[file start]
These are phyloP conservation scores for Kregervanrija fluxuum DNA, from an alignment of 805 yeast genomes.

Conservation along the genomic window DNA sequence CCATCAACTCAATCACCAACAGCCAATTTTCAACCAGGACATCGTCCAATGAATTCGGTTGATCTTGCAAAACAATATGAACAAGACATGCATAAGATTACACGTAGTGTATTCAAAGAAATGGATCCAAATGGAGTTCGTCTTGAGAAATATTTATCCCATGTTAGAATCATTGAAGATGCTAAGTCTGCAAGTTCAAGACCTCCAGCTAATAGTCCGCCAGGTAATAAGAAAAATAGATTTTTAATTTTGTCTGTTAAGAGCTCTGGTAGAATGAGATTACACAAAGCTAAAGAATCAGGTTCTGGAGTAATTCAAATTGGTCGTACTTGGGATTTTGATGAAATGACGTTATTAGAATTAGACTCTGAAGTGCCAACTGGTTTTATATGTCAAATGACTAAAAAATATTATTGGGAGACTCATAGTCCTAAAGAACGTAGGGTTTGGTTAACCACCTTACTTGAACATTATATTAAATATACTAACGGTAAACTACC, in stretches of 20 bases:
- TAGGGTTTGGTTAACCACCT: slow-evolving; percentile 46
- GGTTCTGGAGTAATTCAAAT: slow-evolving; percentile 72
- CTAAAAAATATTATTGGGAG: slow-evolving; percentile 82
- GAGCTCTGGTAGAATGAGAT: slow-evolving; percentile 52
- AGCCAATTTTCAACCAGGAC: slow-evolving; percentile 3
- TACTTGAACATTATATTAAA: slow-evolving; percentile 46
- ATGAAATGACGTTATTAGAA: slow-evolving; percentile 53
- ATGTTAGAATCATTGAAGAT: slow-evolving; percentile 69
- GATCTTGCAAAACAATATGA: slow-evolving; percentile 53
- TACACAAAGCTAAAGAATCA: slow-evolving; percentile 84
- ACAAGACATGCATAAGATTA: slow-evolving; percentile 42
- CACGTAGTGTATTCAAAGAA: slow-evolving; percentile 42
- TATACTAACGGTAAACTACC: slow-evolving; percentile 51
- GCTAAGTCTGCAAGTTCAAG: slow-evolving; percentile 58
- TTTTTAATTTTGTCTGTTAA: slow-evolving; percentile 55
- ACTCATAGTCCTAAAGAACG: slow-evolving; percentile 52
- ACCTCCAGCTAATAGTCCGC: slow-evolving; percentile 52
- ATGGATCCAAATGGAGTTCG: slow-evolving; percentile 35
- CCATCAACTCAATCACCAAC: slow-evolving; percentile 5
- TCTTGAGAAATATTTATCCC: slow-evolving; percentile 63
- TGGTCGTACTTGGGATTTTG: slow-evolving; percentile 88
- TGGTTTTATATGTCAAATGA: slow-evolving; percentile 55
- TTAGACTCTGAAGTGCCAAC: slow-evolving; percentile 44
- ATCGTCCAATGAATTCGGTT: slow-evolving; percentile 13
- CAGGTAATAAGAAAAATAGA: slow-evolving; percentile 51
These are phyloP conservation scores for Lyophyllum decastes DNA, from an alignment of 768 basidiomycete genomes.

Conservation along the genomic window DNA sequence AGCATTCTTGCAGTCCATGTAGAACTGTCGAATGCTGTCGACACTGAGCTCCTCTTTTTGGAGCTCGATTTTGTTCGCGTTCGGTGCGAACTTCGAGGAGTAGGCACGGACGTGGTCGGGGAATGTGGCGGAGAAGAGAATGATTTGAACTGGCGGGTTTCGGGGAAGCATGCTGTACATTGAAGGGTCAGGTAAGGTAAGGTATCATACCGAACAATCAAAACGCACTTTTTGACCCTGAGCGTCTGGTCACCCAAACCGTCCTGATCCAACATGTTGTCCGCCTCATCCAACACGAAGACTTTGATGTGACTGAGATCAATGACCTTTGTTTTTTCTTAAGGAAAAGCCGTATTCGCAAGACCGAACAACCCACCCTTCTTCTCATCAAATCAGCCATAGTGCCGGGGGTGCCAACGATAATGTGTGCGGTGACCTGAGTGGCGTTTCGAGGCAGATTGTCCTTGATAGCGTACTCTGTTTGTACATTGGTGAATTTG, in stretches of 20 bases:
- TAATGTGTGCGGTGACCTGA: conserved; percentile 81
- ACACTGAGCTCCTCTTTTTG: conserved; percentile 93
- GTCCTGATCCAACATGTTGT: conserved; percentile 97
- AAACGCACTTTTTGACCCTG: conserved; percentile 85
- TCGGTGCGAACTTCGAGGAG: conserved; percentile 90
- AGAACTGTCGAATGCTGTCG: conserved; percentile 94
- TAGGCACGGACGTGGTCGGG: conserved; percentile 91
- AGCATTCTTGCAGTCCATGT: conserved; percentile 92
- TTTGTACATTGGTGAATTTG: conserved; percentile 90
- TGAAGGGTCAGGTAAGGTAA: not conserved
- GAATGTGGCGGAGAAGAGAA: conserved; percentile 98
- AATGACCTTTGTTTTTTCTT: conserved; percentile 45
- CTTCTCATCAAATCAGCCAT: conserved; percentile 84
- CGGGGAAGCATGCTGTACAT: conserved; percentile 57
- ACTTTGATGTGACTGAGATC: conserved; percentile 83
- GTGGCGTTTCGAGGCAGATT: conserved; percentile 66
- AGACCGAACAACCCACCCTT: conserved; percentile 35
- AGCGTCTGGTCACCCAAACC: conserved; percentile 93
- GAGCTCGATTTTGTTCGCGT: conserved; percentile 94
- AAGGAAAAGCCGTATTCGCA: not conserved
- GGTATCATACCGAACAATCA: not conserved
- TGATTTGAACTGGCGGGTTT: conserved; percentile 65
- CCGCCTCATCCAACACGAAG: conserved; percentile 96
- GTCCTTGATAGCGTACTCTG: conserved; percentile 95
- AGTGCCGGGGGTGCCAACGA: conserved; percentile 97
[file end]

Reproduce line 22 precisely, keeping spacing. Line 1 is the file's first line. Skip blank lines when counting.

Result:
- TCTTGAGAAATATTTATCCC: slow-evolving; percentile 63